Mar
31
Wed
SouthTalks: “I Don’t Like the Blues: Race, Place, and the Backbeat of Black Life” @ Online
Mar 31 @ 12:00 pm – 1:00 pm
Brian Foster

In the last six years, B. Brian Foster has talked with hundreds of Black Mississippians about race, the blues, politics, memory, community, and more. In this talk, he shares with us some of what they’ve shared with him, and he considers what it all might mean both now and for the future. Some of that work is included in his new book, I Don’t Like the Blues: Race, Place, and the Backbeat of Black Life, in which he considers the value of non-affirming sensibilities like pessimism, frustration, and exhaustion for how we think about Black identity and lived experience.

Brian Foster is a writer and storyteller from Mississippi. He earned his Ph.D. in sociology from the University of North Carolina at Chapel Hill and currently works as assistant professor of sociology and Southern Studies at the University of Mississippi. Foster also serves as coeditor of the journal Sociology of Race and Ethnicity and is director of the Mississippi Hill Country Oral History Collective.

SouthTalks is a series of events (including lectures, performances, film screenings, and panel discussions) that explores the interdisciplinary nature of Southern Studies. This series is free and open to the public, and typically takes place in the Tupelo Room of Barnard Observatory unless otherwise noted. However, as a result of the current health crisis, all events will be virtual, free, and accessible on the Center’s YouTube channel after each live event. Visit the Center’s website for up-to-date-information about all Center events. Registration will be required for all events in order to receive the webinar link.

Dec
1
Wed
SouthTalks: Road through Midnight: A Civil Rights Memorial @ Online
Dec 1 @ 12:00 pm – 1:00 pm

Road through Midnight: A Civil Rights Memorial

Jessica Ingram and David Wharton

Jessica Ingram’s Road through Midnight: A Civil Rights Memorial was shortlisted for the 2020 Paris Photo-Aperture Foundation First PhotoBook Award and named one of the New York Times Best Art Books of 2020. The result of nearly a decade of research and fieldwork, Ingram’s work unlocks complex histories of the civil rights era, reframing commonplace landscapes as sites of both remembrance and resistance—as the fight for civil rights goes on and memorialization has become the literal subject of contested cultural and societal ground.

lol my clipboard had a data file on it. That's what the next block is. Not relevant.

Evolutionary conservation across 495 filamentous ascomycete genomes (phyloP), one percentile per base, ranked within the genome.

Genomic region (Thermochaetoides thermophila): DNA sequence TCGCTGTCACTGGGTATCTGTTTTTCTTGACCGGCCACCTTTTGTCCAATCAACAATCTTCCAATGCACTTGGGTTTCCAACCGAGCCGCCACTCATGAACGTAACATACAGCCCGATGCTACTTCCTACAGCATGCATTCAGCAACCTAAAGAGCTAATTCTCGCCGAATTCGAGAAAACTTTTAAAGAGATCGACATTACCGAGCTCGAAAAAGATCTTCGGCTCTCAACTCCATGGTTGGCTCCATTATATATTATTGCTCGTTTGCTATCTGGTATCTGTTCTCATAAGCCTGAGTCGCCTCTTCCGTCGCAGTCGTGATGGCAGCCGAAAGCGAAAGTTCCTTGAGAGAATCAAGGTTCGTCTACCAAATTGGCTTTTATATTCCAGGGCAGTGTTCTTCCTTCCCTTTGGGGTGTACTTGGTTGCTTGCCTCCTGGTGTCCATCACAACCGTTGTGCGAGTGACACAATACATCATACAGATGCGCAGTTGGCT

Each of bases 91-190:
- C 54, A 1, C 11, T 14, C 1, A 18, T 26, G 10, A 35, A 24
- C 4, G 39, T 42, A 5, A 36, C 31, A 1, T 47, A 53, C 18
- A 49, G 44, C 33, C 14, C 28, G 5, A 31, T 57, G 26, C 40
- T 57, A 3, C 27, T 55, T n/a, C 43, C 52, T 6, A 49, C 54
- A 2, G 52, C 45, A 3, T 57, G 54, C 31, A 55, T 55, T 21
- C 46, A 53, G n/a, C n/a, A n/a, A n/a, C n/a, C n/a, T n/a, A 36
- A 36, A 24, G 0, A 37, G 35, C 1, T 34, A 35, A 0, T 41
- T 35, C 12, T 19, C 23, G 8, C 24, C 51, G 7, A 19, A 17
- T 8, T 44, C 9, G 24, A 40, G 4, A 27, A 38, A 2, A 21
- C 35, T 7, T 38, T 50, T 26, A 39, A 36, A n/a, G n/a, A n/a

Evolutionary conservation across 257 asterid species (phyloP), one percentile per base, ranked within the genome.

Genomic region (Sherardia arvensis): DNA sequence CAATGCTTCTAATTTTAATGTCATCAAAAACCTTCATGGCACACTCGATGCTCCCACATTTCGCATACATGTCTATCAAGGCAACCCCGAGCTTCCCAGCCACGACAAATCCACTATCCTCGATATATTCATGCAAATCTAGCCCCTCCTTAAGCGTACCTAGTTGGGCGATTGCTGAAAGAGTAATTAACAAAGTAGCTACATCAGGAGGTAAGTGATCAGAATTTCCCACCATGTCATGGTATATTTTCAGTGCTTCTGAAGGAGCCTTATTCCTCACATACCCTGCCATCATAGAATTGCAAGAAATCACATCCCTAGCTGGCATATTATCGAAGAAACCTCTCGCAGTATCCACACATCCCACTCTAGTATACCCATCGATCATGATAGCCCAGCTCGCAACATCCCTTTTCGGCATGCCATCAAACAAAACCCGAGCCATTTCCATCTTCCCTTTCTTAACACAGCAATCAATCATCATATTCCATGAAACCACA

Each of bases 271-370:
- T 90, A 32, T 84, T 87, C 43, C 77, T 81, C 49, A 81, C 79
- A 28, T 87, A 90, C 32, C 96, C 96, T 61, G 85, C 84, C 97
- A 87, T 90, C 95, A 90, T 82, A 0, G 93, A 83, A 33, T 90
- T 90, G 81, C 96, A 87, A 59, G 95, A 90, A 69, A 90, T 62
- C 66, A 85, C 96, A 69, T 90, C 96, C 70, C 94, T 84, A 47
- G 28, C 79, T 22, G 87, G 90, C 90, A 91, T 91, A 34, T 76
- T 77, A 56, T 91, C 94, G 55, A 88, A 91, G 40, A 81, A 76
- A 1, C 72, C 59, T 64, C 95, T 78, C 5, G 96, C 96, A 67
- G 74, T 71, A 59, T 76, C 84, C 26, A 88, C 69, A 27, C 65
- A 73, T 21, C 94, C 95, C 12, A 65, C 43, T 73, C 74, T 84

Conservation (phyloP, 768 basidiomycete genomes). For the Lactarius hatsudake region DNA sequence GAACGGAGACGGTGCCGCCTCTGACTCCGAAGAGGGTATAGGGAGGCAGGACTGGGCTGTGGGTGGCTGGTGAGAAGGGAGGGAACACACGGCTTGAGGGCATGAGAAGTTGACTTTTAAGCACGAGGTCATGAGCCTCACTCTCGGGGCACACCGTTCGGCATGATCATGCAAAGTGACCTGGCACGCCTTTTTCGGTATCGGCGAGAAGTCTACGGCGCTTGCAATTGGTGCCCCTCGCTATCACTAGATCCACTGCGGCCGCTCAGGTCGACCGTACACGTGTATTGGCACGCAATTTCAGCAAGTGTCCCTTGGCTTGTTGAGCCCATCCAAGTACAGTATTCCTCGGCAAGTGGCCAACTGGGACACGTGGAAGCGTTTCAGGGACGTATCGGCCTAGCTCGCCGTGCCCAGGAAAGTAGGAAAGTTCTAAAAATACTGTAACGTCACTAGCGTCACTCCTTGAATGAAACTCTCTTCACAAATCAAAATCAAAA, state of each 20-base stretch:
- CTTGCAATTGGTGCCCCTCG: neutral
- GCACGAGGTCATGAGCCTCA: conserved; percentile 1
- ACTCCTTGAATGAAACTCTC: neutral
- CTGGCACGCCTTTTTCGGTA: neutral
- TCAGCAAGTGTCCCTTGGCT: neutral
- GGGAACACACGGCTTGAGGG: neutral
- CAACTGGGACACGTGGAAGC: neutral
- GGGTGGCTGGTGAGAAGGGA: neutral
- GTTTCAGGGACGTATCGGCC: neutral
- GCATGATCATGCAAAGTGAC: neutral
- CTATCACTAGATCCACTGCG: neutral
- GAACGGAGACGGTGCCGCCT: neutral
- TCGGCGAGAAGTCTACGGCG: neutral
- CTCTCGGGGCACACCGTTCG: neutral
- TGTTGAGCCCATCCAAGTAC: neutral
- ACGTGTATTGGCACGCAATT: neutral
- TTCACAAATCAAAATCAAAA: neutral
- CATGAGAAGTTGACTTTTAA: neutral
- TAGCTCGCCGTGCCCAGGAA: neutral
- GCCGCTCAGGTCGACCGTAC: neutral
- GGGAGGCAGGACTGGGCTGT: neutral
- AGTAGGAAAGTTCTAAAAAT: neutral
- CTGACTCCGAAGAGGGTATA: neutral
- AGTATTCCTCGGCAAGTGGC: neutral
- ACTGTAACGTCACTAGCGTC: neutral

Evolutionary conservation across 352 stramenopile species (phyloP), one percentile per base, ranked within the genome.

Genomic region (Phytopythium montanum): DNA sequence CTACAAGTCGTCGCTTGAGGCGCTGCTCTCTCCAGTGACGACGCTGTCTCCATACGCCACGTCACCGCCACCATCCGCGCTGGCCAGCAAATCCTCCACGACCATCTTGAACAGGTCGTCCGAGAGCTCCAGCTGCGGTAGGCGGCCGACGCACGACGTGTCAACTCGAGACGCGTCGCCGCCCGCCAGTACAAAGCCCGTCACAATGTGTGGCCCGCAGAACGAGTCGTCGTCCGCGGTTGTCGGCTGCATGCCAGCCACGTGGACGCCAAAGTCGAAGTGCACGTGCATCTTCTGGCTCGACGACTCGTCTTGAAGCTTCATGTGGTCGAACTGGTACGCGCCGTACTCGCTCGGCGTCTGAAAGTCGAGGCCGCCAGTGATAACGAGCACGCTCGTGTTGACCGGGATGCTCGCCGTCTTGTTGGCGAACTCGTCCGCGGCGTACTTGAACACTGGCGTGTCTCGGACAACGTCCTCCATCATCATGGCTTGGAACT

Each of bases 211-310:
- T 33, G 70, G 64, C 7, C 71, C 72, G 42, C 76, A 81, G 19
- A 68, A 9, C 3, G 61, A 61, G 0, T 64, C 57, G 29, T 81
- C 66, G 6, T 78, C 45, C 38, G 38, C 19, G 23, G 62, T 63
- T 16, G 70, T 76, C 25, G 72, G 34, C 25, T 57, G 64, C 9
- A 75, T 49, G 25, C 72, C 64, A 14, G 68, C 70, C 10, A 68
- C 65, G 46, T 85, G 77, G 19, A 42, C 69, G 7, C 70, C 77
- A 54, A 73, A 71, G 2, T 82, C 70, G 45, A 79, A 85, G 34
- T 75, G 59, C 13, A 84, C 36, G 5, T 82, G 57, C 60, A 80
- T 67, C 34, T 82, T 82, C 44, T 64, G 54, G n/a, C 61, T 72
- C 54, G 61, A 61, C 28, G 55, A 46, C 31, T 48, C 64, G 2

Ingram works with multimedia and archives to explore the ethos of communities and notions of progress and resistance in American culture. Raised in Tennessee, she received her BFA from NYU’s Tisch School of the Arts and her MFA from California College of the Arts. Her work has been featured in the New Yorker, the New York Times, Oxford American, Vice, Wired, NPR, and as an official selection at the Sundance Film Festival.

In this SouthTalk about her work and on Road through Midnight, Ingram will be in conversation with assistant professor of Southern Studies and director of documentary studies David Wharton. Wharton has an MFA in photography and a PhD in American studies, both from the University of Texas at Austin. He is the author of three books of photographs, with a fourth due to be published in 2022. He has taught at the University of Mississippi’s Center for the Study of Southern Culture since 1999.

SouthTalks is a series of events (including lectures, performances, film screenings, and panel discussions) that explores the interdisciplinary nature of Southern Studies. This series is free and open to the public, and typically takes place in the Tupelo Room of Barnard Observatory unless otherwise noted. However, as a result of the ongoing health crisis, many events will be virtual, free, and made accessible on the Center’s YouTube channel after each live event. Visit the Center’s website for up-to-date-information about all Center events. Registration will be required for all events in order to receive the event link.